Kawasaki Ninja 400 ABS Review - Little Ninja Grows Claws

 

The 250 LAMS sector became the 300 area recently and now Kawasaki ups the ante with a learner 400 twin. It’s not just a 300 rebooted either, for this all-new offering is lighter, stronger and feels more like a shrunken ZX-6R

Words: Peter Louisson   |   Photos Tom Gasnier

In the LAMS area almost anything goes, within power to weight reason. Everyone once had a 250 on offer, but then 300cc became popular. I recall the former Editor Owen remarking the Ninja 300 was the best sub-$10k bike he’d ridden. Back then, mid-2013, the Ninja 300 SE with the special green and black paint job sold for $9989. It was the best extra 47cc ever added to a motorcycle engine he reckoned.

Anyhow, after sampling the new Ninja 400 we can report that in 2018 this bike rewrites the value equation, costing even less than the bike it replaces. If you want to just go with the solid colour - any colour available, so long as it’s black - rather than the Team Green livery, you’ll pay $7995, making this arguably the best bang for buck buy in the LAMS area.

Is it a whole heap better than the Ninja 300? Hard to say as the Ed never attached timing gear to its predecessor, and I never swung a leg over it, but it really is streets ahead of the former Ninja 250, even on price (that was $8995 when tested in 2011). Virtually nothing has been carried over from the 300 when creating its successor either.

Road and track ready

We had our first shot on the new baby Ninja at the Pukekohe race track a couple of months ago, and subsequent rides on road confirm initial impressions. What we noticed at Pukekohe was vastly better performance both in the acceleration and retardation areas, and nimble handling within constraints of seemingly average tyres, but otherwise not too much else, for all around we were being cut up by the bigger Kawasakis in the range, including the new retro bike, the Z900 RS (more on that one next month).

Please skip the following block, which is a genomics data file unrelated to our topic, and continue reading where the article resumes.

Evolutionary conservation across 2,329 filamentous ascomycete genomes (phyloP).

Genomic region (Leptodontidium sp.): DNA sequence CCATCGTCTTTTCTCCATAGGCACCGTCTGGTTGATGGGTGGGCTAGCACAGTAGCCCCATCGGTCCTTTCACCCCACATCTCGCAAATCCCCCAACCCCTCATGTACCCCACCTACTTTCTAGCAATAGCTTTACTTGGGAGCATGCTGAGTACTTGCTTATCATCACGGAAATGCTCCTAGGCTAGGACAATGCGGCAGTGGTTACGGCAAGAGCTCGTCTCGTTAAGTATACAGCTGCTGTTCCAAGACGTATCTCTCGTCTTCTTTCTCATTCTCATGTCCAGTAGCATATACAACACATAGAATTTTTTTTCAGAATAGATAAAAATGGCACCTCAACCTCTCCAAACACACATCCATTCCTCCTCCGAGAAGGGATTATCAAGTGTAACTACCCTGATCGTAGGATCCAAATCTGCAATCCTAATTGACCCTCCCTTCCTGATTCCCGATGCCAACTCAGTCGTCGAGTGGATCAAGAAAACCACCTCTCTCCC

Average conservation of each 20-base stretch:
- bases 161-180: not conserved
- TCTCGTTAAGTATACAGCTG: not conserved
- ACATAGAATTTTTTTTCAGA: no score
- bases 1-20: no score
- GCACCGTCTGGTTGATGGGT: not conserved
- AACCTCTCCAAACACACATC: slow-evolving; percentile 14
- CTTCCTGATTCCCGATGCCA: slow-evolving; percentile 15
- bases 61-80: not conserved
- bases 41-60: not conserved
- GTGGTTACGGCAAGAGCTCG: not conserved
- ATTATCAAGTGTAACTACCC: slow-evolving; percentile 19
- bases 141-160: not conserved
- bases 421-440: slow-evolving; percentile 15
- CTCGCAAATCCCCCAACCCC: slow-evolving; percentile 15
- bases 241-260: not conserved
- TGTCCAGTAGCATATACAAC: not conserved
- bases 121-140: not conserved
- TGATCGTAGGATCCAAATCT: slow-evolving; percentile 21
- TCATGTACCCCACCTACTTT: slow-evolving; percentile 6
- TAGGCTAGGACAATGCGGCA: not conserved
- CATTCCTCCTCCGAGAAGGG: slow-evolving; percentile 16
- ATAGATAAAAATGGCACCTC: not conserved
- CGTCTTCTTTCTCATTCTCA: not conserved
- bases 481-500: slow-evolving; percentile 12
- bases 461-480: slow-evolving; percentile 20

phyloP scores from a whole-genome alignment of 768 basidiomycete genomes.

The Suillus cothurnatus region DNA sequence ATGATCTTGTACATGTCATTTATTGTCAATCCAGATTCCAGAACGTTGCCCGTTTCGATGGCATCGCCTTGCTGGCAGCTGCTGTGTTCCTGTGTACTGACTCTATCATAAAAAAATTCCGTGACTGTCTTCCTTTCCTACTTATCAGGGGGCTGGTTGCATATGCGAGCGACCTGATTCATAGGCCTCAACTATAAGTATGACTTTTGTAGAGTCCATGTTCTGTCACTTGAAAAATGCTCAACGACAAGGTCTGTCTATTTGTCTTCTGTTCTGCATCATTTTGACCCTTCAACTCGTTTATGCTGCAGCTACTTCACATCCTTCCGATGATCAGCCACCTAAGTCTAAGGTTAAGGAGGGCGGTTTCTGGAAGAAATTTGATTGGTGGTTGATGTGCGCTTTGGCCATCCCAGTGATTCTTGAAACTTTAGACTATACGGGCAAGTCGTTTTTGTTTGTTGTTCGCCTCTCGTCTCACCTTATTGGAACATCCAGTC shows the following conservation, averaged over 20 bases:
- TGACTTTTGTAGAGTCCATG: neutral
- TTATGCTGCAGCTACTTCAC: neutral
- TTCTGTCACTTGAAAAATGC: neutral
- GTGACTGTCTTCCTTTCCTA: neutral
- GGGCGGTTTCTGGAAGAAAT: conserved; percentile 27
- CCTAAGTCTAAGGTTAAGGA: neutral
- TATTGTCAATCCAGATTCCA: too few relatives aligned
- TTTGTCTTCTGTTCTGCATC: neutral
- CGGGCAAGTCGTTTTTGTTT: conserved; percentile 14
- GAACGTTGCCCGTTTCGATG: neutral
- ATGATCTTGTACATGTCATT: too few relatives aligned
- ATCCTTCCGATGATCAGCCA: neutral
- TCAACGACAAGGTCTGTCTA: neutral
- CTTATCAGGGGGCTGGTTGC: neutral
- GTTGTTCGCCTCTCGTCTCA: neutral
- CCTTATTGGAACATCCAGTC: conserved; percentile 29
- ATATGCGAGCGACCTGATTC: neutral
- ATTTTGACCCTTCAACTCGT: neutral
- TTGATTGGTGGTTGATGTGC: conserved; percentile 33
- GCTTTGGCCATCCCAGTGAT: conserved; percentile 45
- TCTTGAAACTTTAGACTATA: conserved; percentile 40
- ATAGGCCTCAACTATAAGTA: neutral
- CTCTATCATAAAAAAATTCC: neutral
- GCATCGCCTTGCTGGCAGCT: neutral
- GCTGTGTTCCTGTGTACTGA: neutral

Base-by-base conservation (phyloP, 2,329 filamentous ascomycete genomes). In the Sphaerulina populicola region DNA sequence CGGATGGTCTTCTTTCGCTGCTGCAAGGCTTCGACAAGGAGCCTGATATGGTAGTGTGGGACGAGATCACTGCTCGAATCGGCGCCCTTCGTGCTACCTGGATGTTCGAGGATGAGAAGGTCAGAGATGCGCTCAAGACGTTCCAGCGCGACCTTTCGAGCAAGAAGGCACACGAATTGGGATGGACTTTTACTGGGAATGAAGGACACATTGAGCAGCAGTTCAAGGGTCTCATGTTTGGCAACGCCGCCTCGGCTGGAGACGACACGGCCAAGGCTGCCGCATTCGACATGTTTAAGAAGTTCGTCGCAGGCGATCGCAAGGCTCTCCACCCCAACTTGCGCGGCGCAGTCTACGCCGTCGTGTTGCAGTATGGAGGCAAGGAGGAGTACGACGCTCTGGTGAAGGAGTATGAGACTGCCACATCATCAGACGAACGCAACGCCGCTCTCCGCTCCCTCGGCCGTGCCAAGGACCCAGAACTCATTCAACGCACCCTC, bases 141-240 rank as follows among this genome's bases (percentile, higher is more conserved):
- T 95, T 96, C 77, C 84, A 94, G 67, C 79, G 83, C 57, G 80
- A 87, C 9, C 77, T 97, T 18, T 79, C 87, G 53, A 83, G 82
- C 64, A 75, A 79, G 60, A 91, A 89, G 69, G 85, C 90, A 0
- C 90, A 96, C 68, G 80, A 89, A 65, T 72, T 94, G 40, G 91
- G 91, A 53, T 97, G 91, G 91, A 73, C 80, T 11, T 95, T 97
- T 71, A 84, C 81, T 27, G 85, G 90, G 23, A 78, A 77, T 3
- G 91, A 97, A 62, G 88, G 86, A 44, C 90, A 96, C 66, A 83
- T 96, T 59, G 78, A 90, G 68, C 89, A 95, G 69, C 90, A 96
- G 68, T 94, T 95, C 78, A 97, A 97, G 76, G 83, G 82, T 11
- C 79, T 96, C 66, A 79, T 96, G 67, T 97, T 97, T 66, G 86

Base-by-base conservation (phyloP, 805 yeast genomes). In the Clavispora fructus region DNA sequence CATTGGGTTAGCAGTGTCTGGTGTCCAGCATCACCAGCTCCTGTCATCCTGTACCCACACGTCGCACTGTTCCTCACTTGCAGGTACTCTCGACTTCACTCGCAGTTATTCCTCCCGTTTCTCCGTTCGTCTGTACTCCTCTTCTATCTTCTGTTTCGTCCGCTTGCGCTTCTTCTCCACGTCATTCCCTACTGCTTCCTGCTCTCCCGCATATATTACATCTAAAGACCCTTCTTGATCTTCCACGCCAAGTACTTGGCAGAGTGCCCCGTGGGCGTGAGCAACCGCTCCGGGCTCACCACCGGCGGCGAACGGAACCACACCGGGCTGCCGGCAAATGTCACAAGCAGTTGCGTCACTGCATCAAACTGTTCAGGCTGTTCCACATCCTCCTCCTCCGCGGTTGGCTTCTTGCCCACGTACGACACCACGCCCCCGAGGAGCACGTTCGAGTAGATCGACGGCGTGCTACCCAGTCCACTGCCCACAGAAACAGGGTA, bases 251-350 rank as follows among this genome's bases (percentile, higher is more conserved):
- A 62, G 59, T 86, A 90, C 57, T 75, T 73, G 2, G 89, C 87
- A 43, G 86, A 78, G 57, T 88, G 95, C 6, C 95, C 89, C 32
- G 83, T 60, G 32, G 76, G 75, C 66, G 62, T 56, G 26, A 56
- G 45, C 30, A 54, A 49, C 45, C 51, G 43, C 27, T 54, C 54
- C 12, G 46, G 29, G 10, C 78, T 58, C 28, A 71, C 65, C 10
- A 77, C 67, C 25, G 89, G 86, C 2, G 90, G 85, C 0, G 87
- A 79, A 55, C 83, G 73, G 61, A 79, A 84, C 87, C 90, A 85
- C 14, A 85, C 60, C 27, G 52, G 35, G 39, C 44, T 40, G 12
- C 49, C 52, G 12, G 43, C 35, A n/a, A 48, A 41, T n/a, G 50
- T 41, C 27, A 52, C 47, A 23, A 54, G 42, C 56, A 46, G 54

On road, about the only similarity to the old bike is the inline parallel twin engine sound. Everything else feels new and improved. And that’s literally because it is.

Amplifying the zingy performance is wet weight that’s down by 8kg. Not a bad trick, in going from 300 to 400cc

To ride, this feels more like a compacted version of the ZX-6R than a bigger Ninja 250. It flows beautifully down the road, and doesn’t really feel like a learner machine. Perhaps that’s because it is near to the limit of the LAMS power to weight ratio (142kW/tonne, just beneath the permissible 150), without needing any restriction of any form (no ECU tampering or throttle limiter), so it can rev heartily, up to 12,000rpm, pretty decent for a twin.

Peak power of 33.4kW arrives at 10,000rpm, with max torque of 38Nm chiming in at 8000rpm. That’s 4.4kW up on the 300, and 11Nm to the better, at 2000rpm less. The 250 needed revs at the top end, even for general riding, and had lacklustre mids but the 300 evidently changed all that with a longer stroke engine, and this is more of the same, easily pulling top gear at 50km/h, and happily going lower to around 2000rpm yet still pulling away tidily.

Grunt for all occasions

It therefore has grunt to match the go, unusual in the sector. Yamaha tried with its MT-03 and BMW with its G310R, but neither is a fireball at modest revs. Yet what a difference 80-90 extra cc can make over those smaller machines.

For town work, sixth gear at 50km/h is a breeze. Between the lights, upshifting between 3000 and 4000rpm works well, while for highway work the power band starts in earnest at 6000 and continues on until around 10,000rpm, though 9000 is plenty as the last few revs add vibes. At 110 indicated, the rev counter shows 6500rpm and there’s virtually nil in the way of bar tingles, the forward mounted mirrors giving a clear view behind, only beware of blind spots.

Where the 250 used to feel a bit out of its depth plying secondary highways, this laps them up. Amplifying the zingy performance is wet weight that’s down by 8kg. Not a bad trick, in going from 300 to 400cc.